Dolan v. City of East Orange

Decision Date30 January 1996
Citation670 A.2d 587,287 N.J.Super. 136
PartiesDonald DOLAN, An Individual and Engineering Supervisory Personnel Association, Inc. of East Orange, A Non-Profit Corporation of the State of New Jersey, Plaintiffs-Respondents, v. CITY OF EAST ORANGE, A Body Corporate and Politic of the State of New Jersey and Leroy J. Jones, City Administrator, Defendants-Appellants.
CourtNew Jersey Superior Court — Appellate Division

Brown, Lofton, Childress & Wolfe, Newark, for appellants (Rashidah N. Hasan, on the brief).

Selikoff & Cohen, P.A., Mt. Laurel, for respondents (Joel Selikoff, of counsel, and on the brief; Keith Waldman, also on the brief).


The opinion of the court was delivered by


Following a disciplinary hearing, Donald Dolan, a provisional, at-will employee, was terminated from his employment with the recreation department of the City of East Orange (the City) as greens superintendent at the municipal golf course. Dolan was charged with "conduct unbecoming an employee" in violation of certain unspecified rules and regulations arising from a physical altercation with a subordinate employee, Fred Caldwell. Dolan's labor union representative, the Engineering Supervisory Personnel Association, Inc. (ESPA), presented Dolan's case before a municipal hearing officer. Based entirely upon a letter allegedly submitted by Caldwell to the City which charged Dolan with instigating the fight, the hearing officer recommended that Dolan be removed. The letter consisted of a typed, unsworn, unsigned statement of questionable origin, purporting to be Caldwell's statement, which presented a contradictory version of the event. The City accepted the hearing officer's discharge recommendation and terminated Dolan as greens supervisor.

After the City rejected Dolan's request for a rehearing, Dolan and the ESPA (plaintiffs) filed a complaint against the City and the City Administrator, Leroy J. Jones (defendants). The complaint alleged that Dolan's state and federal constitutional due process rights, as well as his civil rights under 42 U.S.C. § 1983, had been violated because he was terminated from employment without a hearing conducted by an unbiased hearing officer, and because he was denied his right to confront and cross-examine Caldwell. The complaint sought declaratory and injunctive relief, back pay and benefits, attorneys fees and costs.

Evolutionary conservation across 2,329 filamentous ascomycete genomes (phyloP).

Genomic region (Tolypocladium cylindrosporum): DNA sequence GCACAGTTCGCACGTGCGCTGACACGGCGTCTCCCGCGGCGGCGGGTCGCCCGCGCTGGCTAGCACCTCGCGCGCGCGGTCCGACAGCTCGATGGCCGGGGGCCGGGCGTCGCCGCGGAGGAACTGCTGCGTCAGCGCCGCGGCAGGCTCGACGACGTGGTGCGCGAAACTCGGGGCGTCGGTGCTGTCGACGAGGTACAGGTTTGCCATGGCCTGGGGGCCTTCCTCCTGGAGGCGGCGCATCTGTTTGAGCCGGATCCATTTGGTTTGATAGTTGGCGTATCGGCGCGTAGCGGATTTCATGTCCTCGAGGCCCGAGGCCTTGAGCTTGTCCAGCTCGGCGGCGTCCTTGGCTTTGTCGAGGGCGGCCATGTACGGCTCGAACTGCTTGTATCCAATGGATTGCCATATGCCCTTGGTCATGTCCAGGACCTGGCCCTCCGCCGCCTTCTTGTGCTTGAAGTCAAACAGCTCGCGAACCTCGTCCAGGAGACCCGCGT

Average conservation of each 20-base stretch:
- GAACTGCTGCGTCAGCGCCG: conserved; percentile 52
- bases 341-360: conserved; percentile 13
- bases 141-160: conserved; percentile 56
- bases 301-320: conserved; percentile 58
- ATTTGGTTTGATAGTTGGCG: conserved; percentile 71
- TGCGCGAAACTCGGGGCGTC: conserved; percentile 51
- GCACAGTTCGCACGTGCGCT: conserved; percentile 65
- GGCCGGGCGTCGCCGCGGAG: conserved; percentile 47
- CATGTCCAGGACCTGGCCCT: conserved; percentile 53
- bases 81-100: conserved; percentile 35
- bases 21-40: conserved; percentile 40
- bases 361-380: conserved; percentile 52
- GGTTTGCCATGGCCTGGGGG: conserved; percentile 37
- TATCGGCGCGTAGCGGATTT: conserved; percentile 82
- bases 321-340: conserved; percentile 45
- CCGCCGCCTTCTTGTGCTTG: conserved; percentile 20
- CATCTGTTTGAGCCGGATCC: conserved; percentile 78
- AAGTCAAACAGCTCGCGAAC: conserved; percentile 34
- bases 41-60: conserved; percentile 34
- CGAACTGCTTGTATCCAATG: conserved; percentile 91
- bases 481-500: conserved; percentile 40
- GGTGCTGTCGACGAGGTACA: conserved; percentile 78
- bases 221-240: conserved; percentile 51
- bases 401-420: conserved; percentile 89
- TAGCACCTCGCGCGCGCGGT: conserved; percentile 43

The Law Division judge granted summary judgment in favor of plaintiffs, directing the City to reinstate Dolan pending a new hearing. We granted leave to appeal and now affirm the summary judgment ordering a new hearing. However, we reverse and dismiss the § 1983 claim because, although Dolan was denied administrative due process as a matter of fundamental fairness, he did not suffer a constitutional deprivation which would support such a claim.

The facts are uncomplicated and derive from the hearing officer's written decision because the hearing was not transcribed. There were no witnesses to the alleged altercation between Dolan and Caldwell. The only witnesses who testified at the hearing were Dolan and another employee who, although not present at the altercation, saw Dolan afterward and corroborated his injuries. Caldwell did not appear at the hearing; 1 nonetheless, the hearing officer permitted the City to introduce the letter purportedly submitted by Caldwell reporting that Dolan had instigated the fight. Dolan testified that Caldwell had assaulted him and denied provoking Caldwell. Based solely upon this evidence, the municipal hearing officer observed that the matter was essentially "one person's word against another," and ruled against Dolan.

On Dolan's motion for summary judgment, plaintiffs asserted that the City did not disclose the letter until the hearing and that the City offered no explanation as to the circumstances under which the letter was written. Plaintiffs also contended the City's reliance on the letter, without affording plaintiffs the opportunity to confront and cross-examine Caldwell, denied Dolan his constitutional right to procedural due process of law. The City responded that the Law Division lacked subject matter jurisdiction, arguing that review of the hearing officer's decision is in the Appellate Division, not the Law Division.

On the return date of the motion, the judge rejected the City's argument and granted summary judgment to plaintiffs, noting that "this is not an appeal from an administrative agency." The judge also concluded that Dolan "didn't get a hearing," finding there was no "substantive basis" for the agency's determination that Dolan had "incit[ed] the altercation" and concluded Dolan had been denied his constitutional right to due process of law. The judge ordered Dolan reinstated to his job as greens superintendent pending a new hearing before a different hearing officer and directed that the record be transcribed. The judge did not determine whether Dolan is entitled to an award of back pay, benefits or attorneys fees under 42 U.S.C. § 1983, retaining jurisdiction to consider the merits of these claims. Subsequently, the judge issued a letter opinion and entered an order directing the City to "provide ... Dolan with the opportunity to confront and cross-examine ... Caldwell unless there is good cause for his non-production."